6 Books to Read on Your Everyday Commute to College

Do you like commuting? Well, that’s probably a silly question… Hardly anyone does. Rush hours, bustling strangers, having to go out early and face bad weather. There are plenty of reasons to hate your daily commute to college.

But hold on – you can always use this dreadful time of the day to your benefit. One of the best ways to do it is also the simplest: read a book! We have some recommendations here that won’t leave you a chance to get bored for many hours to come. 

  1. ‘You’re Not Listening: What You’re Missing and Why It Matters’ by Kate Murphy

We’re all overly preoccupied with mastering the art of speaking, but totally neglect the equally important art of listening, Kate Murphy thinks. The author of “You’re Not Listening”, a book highly praised by critics and readers alike, knows what she’s talking about! 

 

Murphy is a professional journalist and a New York Times contributor. In her book, she takes on a mission to thoroughly explore the phenomenon of modern “deafness.” She talks humorously, yet expertly, about why this happened to us, what this is doing to us, and how we can make things better. A must-read for students who can’t sit out a lecture!  

  1. ‘On Writing: a Memoir of the Craft’ by Stephen King

Writing is something that every college student has to do a lot of. If you’re tired of formal essay writing guides and textbooks, but still feel the need to hone your skills to get higher marks, this book by one of the world’s most celebrated authors may help you.

 

However, if your writing is still far from perfect, and you’re having problems with your essays, you can find essay writers online who will help you with more than just general advice.

 

As of today, “On Writing” is very likely the most popular book on the subject. And that’s for a good reason. Besides giving invaluable practical advice for all aspiring writers out there, the maestro also tells breathtaking stories of his own experiences in this work. He shares both personal and professional experiences. So, if you ever want to write like King, don’t miss this one.

  1. ‘A Life on Our Planet: My Witness Statement and a Vision for the Future’ by David Attenborough

Sir David Attenborough is probably the most renowned natural historian in the world today. He’s also the award-winning broadcaster primarily known for the “Life” series that aired on BBC. His voice can be heard on BBC’s ‘Planet Earth’, ‘The Blue Planet’, and other high-profile nature documentaries.

 

Attenborough turned 94 this year. With a career spanning on nearly seven decades, he’s gathered enormous expertise on everything concerning planet Earth. In his book, the historian shares his vision on how we got where we are now, along with his greatest concerns about the current state of affairs, and his visions for the future.

 

“We live our comfortable lives in the shadow of a disaster of our own making”, he writes. A not-too-comforting idea to ponder on during a commute… But when else will you have the time to read such a book?

  1. ‘Vanity Fair’ by William M. Thackeray

If you love classic literature and historical novels, then ‘Vanity Fair’, one of the most popular British books ever written, is the one for you. There’s little chance that you don’t know its famous plot, given the fact that there’s a 2004 movie of the same name starring Reese Witherspoon.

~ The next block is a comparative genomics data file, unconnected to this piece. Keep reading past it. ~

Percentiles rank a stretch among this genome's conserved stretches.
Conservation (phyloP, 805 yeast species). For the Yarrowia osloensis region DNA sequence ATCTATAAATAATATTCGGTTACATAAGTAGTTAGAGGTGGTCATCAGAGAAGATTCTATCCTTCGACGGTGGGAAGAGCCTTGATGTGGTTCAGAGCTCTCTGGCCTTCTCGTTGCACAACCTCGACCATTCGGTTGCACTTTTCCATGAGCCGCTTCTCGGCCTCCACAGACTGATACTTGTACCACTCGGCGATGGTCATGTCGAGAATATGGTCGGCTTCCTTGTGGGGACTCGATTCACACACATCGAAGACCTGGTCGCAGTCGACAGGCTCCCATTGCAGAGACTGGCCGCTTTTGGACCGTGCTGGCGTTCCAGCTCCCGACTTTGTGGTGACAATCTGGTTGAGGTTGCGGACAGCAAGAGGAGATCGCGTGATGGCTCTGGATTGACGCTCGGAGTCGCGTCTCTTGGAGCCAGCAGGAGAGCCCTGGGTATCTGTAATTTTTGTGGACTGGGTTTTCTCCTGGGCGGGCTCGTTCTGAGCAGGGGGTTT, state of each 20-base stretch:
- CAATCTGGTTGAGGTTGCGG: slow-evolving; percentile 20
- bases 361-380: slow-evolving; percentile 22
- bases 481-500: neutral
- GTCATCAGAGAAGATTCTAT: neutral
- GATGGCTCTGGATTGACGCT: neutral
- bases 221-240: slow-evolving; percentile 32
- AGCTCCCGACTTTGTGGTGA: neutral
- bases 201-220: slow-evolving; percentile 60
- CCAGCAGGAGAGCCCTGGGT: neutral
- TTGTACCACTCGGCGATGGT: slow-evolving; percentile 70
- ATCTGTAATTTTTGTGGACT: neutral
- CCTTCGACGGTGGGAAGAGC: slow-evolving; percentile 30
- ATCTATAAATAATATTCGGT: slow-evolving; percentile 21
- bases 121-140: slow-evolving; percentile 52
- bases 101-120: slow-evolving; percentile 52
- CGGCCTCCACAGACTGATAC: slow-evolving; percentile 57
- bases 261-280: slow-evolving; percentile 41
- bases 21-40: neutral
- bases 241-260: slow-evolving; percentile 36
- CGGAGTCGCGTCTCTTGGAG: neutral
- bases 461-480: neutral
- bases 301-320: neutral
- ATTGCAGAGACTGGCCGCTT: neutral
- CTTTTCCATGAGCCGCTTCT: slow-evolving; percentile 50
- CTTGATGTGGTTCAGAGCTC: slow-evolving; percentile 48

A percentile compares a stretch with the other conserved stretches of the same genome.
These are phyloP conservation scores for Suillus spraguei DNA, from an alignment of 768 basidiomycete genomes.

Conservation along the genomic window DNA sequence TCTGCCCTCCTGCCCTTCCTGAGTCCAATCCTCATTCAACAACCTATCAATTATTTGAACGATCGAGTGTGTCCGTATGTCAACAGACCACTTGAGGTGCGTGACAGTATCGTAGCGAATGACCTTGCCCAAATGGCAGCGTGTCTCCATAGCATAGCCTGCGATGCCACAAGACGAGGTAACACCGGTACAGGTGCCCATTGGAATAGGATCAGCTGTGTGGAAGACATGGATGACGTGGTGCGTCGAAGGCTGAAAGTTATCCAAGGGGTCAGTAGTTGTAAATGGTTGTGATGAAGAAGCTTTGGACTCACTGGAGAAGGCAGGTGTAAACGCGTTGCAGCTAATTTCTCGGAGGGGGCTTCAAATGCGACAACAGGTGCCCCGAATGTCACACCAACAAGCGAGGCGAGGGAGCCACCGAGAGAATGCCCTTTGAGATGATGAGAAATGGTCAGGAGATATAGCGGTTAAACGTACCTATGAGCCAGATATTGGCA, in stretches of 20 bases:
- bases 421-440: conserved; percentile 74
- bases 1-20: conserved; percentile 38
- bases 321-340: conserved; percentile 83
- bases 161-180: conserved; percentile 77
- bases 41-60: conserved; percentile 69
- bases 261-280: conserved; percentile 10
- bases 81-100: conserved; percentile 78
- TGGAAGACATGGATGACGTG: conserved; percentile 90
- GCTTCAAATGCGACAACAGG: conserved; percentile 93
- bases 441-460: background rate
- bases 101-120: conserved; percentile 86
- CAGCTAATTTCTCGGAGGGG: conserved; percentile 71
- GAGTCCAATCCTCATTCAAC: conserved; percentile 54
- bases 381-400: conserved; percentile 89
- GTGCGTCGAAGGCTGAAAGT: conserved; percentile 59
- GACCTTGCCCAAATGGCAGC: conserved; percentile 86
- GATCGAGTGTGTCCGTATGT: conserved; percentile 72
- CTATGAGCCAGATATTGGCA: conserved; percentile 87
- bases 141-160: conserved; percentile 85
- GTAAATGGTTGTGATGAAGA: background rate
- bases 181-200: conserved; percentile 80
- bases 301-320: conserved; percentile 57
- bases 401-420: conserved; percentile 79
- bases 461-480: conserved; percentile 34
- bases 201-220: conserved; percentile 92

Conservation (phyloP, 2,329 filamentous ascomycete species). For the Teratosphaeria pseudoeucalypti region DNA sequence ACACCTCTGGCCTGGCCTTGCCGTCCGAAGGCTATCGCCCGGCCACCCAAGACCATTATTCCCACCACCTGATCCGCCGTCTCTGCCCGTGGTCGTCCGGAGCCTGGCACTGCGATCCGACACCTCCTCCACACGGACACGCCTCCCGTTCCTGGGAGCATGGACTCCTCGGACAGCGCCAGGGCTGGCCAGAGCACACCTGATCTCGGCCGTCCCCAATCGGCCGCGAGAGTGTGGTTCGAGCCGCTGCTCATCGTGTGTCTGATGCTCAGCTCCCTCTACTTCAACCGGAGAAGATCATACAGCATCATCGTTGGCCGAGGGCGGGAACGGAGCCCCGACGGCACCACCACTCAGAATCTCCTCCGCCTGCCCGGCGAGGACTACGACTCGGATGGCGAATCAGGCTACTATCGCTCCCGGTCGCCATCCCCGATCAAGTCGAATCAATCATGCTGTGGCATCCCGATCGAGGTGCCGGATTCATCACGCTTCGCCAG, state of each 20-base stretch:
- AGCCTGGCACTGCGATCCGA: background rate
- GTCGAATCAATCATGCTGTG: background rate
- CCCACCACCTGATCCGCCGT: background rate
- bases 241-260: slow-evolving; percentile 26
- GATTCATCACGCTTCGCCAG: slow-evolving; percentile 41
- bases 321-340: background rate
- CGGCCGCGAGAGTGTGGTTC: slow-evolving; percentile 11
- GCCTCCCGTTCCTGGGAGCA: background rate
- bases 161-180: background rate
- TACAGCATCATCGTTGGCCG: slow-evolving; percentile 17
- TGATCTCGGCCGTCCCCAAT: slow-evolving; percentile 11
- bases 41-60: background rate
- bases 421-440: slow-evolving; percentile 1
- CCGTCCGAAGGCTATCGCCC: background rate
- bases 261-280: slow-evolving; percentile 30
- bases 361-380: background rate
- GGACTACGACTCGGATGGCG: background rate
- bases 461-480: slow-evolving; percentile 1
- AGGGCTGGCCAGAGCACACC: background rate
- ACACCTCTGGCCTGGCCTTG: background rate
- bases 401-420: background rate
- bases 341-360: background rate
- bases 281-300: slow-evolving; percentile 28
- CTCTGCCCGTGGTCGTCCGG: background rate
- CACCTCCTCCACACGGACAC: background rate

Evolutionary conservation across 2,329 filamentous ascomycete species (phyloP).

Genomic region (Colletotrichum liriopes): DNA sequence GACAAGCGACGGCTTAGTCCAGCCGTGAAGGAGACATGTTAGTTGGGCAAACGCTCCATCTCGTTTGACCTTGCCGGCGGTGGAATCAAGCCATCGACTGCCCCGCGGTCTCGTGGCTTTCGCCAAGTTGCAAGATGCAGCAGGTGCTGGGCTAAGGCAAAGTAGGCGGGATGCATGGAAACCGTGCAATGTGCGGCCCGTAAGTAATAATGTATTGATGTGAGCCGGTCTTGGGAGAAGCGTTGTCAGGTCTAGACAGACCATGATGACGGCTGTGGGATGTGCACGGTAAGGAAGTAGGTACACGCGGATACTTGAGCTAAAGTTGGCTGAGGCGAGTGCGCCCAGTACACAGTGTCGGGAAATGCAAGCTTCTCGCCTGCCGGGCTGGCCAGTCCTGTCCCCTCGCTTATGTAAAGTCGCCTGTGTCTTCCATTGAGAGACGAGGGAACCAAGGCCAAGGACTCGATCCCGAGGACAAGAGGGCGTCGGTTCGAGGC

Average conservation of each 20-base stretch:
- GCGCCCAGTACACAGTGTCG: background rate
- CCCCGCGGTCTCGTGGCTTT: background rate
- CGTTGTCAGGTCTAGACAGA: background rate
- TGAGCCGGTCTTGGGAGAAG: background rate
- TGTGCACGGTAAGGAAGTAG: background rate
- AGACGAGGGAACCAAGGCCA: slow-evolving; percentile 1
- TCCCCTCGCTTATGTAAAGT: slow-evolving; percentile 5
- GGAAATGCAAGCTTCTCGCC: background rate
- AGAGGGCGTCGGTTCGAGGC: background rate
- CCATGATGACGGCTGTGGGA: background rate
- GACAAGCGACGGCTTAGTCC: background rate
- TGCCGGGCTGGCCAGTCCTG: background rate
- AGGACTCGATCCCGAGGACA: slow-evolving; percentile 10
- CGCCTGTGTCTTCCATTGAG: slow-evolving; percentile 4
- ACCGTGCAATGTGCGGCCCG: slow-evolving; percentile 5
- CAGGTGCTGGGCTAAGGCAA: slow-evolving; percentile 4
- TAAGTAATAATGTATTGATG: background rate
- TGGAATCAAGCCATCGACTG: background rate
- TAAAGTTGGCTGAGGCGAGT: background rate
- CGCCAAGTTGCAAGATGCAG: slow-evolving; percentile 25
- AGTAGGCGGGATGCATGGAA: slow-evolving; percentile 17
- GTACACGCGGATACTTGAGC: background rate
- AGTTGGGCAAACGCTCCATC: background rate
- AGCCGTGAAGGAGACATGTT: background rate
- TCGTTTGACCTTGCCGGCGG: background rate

Still, watching a movie and reading the original book is not the same at all. Though the movie turned out to be very good indeed, it’s the director’s vision as well as the writer’s. With the book, you’re one on one with the author.

 

Vanity Fair’s main wisdom is concluded in its last line, and it’s a bitter truth to know. Still, Thackeray conceived this novel as a satire. But to get the idea, you really have to read the book in its entirety.

  1. ‘Brave New World’ by Aldous Huxley

Aldous Huxley’s ‘Brave New World’ is a timeless classic that’s an absolute must-read for everyone, with no exceptions. Along with George Orwell’s ‘1984’ and Ray Bradbury’s ‘Fahrenheit 451’, it’s an essential dystopia showing us how far we can go in giving up our freedom and happiness for “safety” and comfort.

 

This book is often a part of the curriculum, especially if you study humanities, so, you’ll eventually have to read it anyway. But don’t you treat it as mere “boring” classics just because it was written back in 1931!

 

Start reading, and you’ll find lots of disturbing resemblances to the way human society lives now, and even projections on how it may live in the future unless it starts reconsidering its values and priorities now. 

  1. ‘Fear and Loathing In Las Vegas’ by Hunter S. Thompson

Hunter Thompson is truly one of a kind. His unique writing style that is known as gonzo journalism is something that many tried to imitate, but none really succeeded.

 

Though Thompson, as is commonly known, hated journalism and always perceived himself as a writer, even the best of his works are not entirely fictional: he remained a journalist though he tried so hard not to. So, his “Fear and Loathing…” is as much an entertaining story as it is a chronicle of its time and a lamentation about the idealistic dreams of the ‘60s.

Afterword

Student years are perfect for nourishing your mind and soul with knowledge and wisdom. And where can we get the most wisdom from? Right you are – from books. Still, packed schedules often don’t let students read as much as they would like to – and as they need to. 

 

The daily commute is a real gift for such busy students. This is the time when they can finally be left alone and have some time for themselves. So, don’t waste this precious time. Spend it in the best company possible – with a good book!

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